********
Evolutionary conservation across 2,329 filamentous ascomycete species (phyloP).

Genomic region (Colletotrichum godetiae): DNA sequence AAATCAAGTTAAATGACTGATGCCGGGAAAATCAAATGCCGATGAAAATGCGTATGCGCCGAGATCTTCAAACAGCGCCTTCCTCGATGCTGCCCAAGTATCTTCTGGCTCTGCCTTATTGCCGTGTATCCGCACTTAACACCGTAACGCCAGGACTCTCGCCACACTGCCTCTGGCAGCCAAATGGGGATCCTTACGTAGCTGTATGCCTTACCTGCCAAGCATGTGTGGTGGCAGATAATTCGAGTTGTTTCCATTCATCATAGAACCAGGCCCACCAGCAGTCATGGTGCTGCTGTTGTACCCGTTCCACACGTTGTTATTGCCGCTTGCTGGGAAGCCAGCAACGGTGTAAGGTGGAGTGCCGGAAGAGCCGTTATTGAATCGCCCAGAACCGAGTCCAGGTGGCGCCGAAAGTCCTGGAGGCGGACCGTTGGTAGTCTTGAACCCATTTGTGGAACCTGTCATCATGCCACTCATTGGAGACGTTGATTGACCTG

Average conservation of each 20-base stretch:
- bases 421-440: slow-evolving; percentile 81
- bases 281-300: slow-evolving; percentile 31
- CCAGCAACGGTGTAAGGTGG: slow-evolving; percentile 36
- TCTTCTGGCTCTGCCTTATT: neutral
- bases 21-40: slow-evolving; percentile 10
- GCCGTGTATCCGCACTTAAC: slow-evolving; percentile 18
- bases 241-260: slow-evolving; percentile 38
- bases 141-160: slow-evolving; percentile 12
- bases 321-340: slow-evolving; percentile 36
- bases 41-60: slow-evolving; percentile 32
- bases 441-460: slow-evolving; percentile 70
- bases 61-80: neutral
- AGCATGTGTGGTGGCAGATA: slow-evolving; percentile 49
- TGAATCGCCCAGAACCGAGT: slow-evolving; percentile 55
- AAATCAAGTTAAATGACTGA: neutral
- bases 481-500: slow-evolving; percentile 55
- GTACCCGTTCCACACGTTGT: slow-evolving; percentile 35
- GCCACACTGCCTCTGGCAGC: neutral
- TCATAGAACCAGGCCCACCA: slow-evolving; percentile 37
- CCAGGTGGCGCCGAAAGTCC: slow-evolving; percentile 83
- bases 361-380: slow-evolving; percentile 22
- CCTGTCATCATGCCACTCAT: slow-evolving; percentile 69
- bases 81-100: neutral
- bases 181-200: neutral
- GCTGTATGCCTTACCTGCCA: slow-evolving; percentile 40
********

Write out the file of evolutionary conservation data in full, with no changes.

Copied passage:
Evolutionary conservation across 2,329 filamentous ascomycete species (phyloP).

Genomic region (Colletotrichum godetiae): DNA sequence AAATCAAGTTAAATGACTGATGCCGGGAAAATCAAATGCCGATGAAAATGCGTATGCGCCGAGATCTTCAAACAGCGCCTTCCTCGATGCTGCCCAAGTATCTTCTGGCTCTGCCTTATTGCCGTGTATCCGCACTTAACACCGTAACGCCAGGACTCTCGCCACACTGCCTCTGGCAGCCAAATGGGGATCCTTACGTAGCTGTATGCCTTACCTGCCAAGCATGTGTGGTGGCAGATAATTCGAGTTGTTTCCATTCATCATAGAACCAGGCCCACCAGCAGTCATGGTGCTGCTGTTGTACCCGTTCCACACGTTGTTATTGCCGCTTGCTGGGAAGCCAGCAACGGTGTAAGGTGGAGTGCCGGAAGAGCCGTTATTGAATCGCCCAGAACCGAGTCCAGGTGGCGCCGAAAGTCCTGGAGGCGGACCGTTGGTAGTCTTGAACCCATTTGTGGAACCTGTCATCATGCCACTCATTGGAGACGTTGATTGACCTG

Average conservation of each 20-base stretch:
- bases 421-440: slow-evolving; percentile 81
- bases 281-300: slow-evolving; percentile 31
- CCAGCAACGGTGTAAGGTGG: slow-evolving; percentile 36
- TCTTCTGGCTCTGCCTTATT: neutral
- bases 21-40: slow-evolving; percentile 10
- GCCGTGTATCCGCACTTAAC: slow-evolving; percentile 18
- bases 241-260: slow-evolving; percentile 38
- bases 141-160: slow-evolving; percentile 12
- bases 321-340: slow-evolving; percentile 36
- bases 41-60: slow-evolving; percentile 32
- bases 441-460: slow-evolving; percentile 70
- bases 61-80: neutral
- AGCATGTGTGGTGGCAGATA: slow-evolving; percentile 49
- TGAATCGCCCAGAACCGAGT: slow-evolving; percentile 55
- AAATCAAGTTAAATGACTGA: neutral
- bases 481-500: slow-evolving; percentile 55
- GTACCCGTTCCACACGTTGT: slow-evolving; percentile 35
- GCCACACTGCCTCTGGCAGC: neutral
- TCATAGAACCAGGCCCACCA: slow-evolving; percentile 37
- CCAGGTGGCGCCGAAAGTCC: slow-evolving; percentile 83
- bases 361-380: slow-evolving; percentile 22
- CCTGTCATCATGCCACTCAT: slow-evolving; percentile 69
- bases 81-100: neutral
- bases 181-200: neutral
- GCTGTATGCCTTACCTGCCA: slow-evolving; percentile 40